We’ll be the first to admit that it’s hard to keep up with the latest and greatest decor trends. Not only are they constantly changing, but views vary wildly: One designer says something’s in, while another says it’s out. And that’s nothing to say of your opinion on the matter.
But if you’re seeking inspiration—or heck, maybe you just want to look at some beautiful photos and dream—we’ve got you covered.
We consulted with dozens of design experts from coast to coast to unveil the biggest decor trends we’ll see in 2019. Some have been subtly sneaking into our homes for a while, ready to take center stage. Others are taken straight from the runways in Paris and New York—big, bold, and primed to be integrated in small doses into our spaces.
If mashups and remixes are your thing, just you wait. And if you live for drama, get ready—there’ll be plenty of that in the coming year, too.
“2019 is going to be all about mixing it up,” says Jim Kabel, owner of Case Design/Remodeling in San Jose, CA. “It’s about creating visual interest.”
These decor ideas promise to do just that. Striking and memorable—with a bombshell or two in the mix—these top trends are a great place to start your redesign wish list.
1. Artisanal accessories
Anything that looks like the work of a detail-obsessed artisan will be right at home in 2019.
Whether it’s a handcrafted headboard, a standout chair, or a custom metal-framed mirror, a few artisanal elements will keep things interesting without the pressure to commit an entire space to the look, says designer John Linden of MirrorCoop in Los Angeles.
“This will be the year of the craftsperson,” Linden says. “Once upon a time, only bespoke cabinets and other woodwork were widely available. Now, you can find anything from sinks to shower-door hardware to wall decor from really cool vendors.”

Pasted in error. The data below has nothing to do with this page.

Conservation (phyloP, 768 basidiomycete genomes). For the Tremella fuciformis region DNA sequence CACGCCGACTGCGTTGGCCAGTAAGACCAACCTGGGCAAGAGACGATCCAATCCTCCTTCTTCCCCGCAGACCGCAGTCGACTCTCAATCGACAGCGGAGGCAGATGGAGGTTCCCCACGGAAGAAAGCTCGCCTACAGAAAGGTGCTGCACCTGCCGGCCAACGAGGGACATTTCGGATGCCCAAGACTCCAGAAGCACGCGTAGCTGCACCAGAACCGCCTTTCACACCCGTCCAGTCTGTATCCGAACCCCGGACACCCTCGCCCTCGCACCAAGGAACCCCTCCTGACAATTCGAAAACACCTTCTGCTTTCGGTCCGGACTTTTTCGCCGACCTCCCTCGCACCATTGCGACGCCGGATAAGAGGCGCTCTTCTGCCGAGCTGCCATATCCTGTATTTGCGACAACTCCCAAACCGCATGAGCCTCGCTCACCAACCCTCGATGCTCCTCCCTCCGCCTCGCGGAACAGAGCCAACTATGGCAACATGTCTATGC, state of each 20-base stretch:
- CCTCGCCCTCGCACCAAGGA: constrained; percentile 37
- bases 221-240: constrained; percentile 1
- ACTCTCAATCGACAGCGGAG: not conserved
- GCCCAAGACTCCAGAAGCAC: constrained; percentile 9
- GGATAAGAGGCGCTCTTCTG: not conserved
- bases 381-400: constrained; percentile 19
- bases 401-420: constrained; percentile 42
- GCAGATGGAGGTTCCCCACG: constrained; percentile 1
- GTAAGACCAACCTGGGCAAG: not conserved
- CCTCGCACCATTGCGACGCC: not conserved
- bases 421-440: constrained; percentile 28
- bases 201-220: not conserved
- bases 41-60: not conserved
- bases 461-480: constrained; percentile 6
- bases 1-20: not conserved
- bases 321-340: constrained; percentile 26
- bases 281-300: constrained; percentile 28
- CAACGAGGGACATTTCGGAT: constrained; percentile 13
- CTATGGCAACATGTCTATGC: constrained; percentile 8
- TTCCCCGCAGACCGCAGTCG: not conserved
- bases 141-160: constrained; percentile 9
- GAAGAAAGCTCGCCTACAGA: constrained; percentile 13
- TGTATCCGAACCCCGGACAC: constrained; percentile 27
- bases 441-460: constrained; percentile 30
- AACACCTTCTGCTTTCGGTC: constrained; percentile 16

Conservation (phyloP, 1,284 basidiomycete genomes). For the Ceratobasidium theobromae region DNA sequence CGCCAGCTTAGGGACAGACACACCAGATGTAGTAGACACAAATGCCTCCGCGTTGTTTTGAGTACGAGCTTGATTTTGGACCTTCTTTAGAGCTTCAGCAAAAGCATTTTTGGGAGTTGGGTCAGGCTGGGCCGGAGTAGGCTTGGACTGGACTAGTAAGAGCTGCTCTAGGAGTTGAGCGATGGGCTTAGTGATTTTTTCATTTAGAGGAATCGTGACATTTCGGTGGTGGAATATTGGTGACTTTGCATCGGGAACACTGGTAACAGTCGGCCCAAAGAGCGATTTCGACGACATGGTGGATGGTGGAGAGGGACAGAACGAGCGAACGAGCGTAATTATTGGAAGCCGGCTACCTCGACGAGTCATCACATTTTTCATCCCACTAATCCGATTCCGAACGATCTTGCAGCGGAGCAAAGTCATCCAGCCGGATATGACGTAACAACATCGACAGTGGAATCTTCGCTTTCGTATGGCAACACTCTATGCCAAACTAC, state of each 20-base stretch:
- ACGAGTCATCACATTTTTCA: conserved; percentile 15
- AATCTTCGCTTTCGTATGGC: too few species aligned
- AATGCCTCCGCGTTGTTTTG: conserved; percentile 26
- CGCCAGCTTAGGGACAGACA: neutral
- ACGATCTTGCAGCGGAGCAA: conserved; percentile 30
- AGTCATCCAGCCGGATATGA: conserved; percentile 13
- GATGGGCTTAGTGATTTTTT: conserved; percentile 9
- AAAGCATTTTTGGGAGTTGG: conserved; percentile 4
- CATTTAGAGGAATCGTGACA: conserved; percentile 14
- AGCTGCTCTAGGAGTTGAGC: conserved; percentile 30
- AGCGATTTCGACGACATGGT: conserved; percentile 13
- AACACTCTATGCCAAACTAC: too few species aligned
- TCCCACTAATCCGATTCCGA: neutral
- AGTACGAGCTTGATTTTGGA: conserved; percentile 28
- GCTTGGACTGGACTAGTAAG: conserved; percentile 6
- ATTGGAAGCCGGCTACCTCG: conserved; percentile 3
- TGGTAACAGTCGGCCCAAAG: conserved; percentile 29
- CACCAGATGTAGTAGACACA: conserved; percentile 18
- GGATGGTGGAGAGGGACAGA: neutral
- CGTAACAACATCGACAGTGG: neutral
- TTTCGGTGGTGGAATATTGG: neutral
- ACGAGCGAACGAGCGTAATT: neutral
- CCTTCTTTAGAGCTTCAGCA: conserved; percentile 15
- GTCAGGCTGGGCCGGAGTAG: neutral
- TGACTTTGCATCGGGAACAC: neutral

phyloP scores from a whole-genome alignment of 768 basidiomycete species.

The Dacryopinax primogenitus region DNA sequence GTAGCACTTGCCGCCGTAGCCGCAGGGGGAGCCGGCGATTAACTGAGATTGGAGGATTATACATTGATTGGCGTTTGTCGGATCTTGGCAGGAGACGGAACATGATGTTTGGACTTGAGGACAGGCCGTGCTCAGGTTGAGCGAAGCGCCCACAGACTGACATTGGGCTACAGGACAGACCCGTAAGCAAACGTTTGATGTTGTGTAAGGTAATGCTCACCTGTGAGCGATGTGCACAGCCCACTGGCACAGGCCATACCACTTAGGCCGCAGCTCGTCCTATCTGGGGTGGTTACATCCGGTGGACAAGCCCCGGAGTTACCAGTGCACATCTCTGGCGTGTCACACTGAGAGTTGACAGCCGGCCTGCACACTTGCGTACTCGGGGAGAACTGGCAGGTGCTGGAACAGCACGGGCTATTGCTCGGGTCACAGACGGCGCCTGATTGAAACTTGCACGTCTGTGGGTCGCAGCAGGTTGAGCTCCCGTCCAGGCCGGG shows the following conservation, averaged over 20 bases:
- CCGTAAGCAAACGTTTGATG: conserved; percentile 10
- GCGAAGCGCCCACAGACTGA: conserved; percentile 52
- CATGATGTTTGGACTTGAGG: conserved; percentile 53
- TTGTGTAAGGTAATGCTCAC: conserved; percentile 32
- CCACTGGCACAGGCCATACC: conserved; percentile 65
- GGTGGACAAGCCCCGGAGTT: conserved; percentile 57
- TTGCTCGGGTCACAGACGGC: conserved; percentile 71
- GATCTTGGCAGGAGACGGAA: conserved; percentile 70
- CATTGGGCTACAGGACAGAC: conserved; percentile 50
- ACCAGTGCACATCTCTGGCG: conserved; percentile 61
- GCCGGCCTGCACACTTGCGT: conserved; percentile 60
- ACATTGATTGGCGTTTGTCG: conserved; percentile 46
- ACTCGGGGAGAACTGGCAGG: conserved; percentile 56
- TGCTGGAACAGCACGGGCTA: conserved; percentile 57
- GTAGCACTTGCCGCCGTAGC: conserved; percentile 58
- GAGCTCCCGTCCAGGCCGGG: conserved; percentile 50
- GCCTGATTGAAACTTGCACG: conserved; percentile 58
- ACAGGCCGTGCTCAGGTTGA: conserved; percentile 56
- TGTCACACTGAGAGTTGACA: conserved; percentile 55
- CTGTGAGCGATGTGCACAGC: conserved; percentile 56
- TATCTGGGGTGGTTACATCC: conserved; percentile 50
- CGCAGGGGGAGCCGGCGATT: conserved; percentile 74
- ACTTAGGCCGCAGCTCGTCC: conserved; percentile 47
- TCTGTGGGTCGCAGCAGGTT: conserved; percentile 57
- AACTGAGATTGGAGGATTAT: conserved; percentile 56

2. Warm neutrals
Photo by AIBD – American Institute of Building Design
We’ve been slathering rooms in icy, aloof grays for quite a while now. But in 2019, the pros say this neutral’s cool edge will thaw a bit.
“I counsel my clients to go with a warm beige or taupe instead,” says Diana Blaszkiewicz, an associate at TTR Sotheby’s International Realty in Washington DC. “Those are neutrals with classic sensibilities and are a much more elegant choice.”
“We’re just ready for a warmup all around,” echoes Portland, OR, designer Justin Riordan, who predicts we’ll see a fresh slate of “fleshier, pink-ier” naturals in the coming year.
3. All shades of pink
Photo by Kon-strux Developments
Speaking of pink, the flowery hue is still decidedly in the moment.
You’ll continue to see the pale “millennial” variety, of course. But get comfortable with her bolder raspberry-toned sister making a statement, says designer Bethany Adams of Bethany Adams Interiors in Louisville, KY.
In fact, Adams thinks the audacious shade will be right at home even in a prominent spot—like your kitchen cabinets.
On your walls, however, expect a less pink pink—it’ll be all about those peach tones.
“This shade is surprisingly versatile, pairing well with mustard, orange, or even dark green,” she says.
Think of tweed as the textural antidote to the moody velvets we’ve been seeing for the past few years. (Don’t get us wrong—velvet can pack a sophisticated punch; but, as Blaszkiewicz says, “sometimes it can seem stuffy.”)
Design gurus envision a star turn for tweed, a tightly woven wool which shares velvet’s impact but isn’t quite as extra.
“They’re similarly rich and ‘expensive’-feeling without being costumey,” Blaszkiewicz says. “And tweeds play well with velvet and other fabrics, so you can mix and match pieces easily.”
Photo by Twist Tours Photography
Made from a mix of glass, granite, marble, or quartz chips suspended in a polished cement or resin, this midcentury mainstay was once the de facto flooring option in schools, hospitals, and airports, thanks to its durability and thrifty price tag.
But these days, terrazzo has reemerged as a retro-luxe choice, popping up in every room of the house, Linden says. Larger patterns in a slew of shades give this throwback a fresh feel on everything from coffee tables to shower walls.